Consider the following guidelines when designing for data consistency:

  • Validate all parameters passed to the service components.
  • Check input for dangerous or malicious content.
  • Determine your signing, encryption, and encoding strategies.
  • Use an XML schema to validate incoming SOAP messages.


When designing the communication strategy for your service application, the protocol you choose should be based on the deployment scenario your service must support. If the service will be deployed within a closed network, you can use Transmission Control Protocol (TCP) for more efficient communication. If the service will be deployed in to a public-facing network, you should choose the Hypertext Transfer Protocol (HTTP).

Consider the following guidelines when designing a communication strategy:

  • Determine how to reliably handle unreliable or intermittent communication.
  • Use dynamic URL behavior with configured endpoints for maximum flexibility.
  • Validate endpoint addresses in messages.
  • Determine how to handle asynchronous calls.
  • Decide if message communication must be one-way or two-way.

Exception Management

Designing an effective exception-management strategy is important for the security and reliability of your service application. Failure to do so can leave your application vulnerable to Denial of Service (DoS) attacks, and may also allow it to reveal sensitive and critical information.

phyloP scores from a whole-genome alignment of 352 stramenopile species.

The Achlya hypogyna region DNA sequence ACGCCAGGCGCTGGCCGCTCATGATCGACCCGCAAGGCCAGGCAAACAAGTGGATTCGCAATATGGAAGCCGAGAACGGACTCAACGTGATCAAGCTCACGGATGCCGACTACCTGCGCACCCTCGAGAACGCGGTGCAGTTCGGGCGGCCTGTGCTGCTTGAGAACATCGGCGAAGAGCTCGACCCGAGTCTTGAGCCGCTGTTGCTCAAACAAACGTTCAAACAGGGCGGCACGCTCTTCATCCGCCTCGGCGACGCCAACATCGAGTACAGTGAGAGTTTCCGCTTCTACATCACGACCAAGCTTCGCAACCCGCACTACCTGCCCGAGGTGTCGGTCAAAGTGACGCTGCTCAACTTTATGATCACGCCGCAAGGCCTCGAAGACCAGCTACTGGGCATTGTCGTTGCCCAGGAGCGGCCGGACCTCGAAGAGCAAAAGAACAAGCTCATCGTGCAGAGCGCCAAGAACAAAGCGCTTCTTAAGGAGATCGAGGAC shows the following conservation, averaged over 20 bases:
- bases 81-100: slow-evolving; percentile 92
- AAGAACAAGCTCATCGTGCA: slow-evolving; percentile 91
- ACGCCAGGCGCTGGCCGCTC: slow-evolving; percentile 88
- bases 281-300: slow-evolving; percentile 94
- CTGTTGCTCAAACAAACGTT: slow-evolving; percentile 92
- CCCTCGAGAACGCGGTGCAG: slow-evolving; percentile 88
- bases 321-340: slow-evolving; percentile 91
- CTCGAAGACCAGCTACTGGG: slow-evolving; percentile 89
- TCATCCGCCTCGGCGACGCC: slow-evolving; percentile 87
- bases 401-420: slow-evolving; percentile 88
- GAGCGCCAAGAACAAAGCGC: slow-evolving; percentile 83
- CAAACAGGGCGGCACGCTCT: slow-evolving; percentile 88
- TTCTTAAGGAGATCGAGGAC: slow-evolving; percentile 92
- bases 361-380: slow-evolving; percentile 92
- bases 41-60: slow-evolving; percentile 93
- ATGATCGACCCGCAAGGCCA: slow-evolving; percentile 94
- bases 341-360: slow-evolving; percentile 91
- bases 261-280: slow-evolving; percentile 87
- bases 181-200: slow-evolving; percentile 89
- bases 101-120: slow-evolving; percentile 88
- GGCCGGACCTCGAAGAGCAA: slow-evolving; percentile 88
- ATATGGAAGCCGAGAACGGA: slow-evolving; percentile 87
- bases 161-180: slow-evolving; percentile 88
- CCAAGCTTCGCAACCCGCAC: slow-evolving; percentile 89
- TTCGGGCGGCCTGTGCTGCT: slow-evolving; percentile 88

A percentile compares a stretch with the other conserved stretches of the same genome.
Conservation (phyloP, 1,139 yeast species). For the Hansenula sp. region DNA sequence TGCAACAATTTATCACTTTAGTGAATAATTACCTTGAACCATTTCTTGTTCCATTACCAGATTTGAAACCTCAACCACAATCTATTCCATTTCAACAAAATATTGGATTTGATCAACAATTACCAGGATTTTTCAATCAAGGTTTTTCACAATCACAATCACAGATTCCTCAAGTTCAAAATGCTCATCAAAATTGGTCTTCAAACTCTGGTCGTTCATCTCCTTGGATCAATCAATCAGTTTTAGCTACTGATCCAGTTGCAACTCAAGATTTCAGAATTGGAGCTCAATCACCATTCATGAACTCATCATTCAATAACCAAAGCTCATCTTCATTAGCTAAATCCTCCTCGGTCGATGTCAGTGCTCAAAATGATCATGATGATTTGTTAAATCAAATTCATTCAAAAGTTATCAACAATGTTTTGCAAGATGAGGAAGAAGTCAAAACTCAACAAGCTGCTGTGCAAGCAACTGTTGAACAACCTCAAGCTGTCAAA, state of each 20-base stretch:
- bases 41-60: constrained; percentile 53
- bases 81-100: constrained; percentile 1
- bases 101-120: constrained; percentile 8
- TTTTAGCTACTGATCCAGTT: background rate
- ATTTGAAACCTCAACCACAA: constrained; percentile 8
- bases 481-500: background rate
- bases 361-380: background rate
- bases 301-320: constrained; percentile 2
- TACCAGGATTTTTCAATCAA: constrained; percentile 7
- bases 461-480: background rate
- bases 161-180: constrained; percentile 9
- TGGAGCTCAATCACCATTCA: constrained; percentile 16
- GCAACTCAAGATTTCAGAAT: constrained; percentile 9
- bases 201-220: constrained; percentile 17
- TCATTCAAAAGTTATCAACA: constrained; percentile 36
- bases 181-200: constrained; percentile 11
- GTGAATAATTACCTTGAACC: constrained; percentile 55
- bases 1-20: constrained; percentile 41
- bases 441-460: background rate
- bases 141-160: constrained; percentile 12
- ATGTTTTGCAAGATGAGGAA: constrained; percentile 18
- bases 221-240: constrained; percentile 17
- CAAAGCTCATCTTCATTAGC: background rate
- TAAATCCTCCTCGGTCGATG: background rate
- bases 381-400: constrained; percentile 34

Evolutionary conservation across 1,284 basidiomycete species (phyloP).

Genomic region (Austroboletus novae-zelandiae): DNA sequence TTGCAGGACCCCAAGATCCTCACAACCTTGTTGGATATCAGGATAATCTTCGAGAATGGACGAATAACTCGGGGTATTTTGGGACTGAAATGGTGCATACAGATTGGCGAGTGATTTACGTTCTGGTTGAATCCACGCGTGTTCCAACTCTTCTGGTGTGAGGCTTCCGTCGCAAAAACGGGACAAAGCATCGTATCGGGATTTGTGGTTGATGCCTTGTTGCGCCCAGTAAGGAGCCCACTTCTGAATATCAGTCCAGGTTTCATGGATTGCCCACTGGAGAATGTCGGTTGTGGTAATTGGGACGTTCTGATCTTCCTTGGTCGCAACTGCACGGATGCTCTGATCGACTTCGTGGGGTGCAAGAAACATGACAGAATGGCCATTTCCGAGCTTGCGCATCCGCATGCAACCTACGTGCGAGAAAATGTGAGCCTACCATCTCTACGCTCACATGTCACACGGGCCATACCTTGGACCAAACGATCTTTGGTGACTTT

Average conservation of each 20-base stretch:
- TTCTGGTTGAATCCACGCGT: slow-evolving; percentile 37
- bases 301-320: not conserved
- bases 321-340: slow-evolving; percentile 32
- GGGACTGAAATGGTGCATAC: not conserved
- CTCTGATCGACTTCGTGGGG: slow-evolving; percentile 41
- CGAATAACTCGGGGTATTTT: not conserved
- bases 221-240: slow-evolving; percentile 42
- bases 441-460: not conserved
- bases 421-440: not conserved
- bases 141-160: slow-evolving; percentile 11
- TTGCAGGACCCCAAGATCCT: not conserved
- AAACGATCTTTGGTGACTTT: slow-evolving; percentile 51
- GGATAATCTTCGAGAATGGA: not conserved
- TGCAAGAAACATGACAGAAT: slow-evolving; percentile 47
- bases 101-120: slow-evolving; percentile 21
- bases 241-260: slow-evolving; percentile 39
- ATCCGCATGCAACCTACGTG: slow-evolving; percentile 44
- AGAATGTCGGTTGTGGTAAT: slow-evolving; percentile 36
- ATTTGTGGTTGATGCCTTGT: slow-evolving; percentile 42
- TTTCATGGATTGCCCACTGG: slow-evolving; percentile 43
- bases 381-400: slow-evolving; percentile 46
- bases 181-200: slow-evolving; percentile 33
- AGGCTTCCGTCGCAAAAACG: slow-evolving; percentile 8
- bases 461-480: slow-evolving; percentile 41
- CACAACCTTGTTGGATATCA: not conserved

Raising and handling exceptions is an expensive operation, so it is important that the design take into account the potential impact on performance. A good approach is to design a centralized exception-management and logging mechanism, and to consider providing access points that support instrumentation and centralized monitoring in order to assist system administrators.

Consider the following guidelines when designing an exception management strategy:

  • Do not use exceptions to control business logic.
  • Design a strategy for handling unhandled exceptions.
  • Do not reveal sensitive information in exception messages or log files.
  • Use SOAP Fault elements or custom extensions to return exception details to the caller.
  • Disable tracing and debug-mode compilation for all services except during development and testing.

Message Construction

When data is exchanged between a service and a consumer, it must be wrapped inside a message. The format of that message is based on the types of operations you need to support. For example, you might be exchanging documents, executing commands, or raising events. When using slow message-delivery channels, you should also consider including expiration information in the message.

Consider the following guidelines when designing a message-construction strategy:

  • Determine the appropriate patterns for message constructions (such as Command, Document, Event, and Request-Reply).
  • Divide very large quantities of data into relatively small chunks, and send them in sequence.
  • Include expiration information in messages that are time-sensitive. The service should ignore expired messages.

Message Endpoint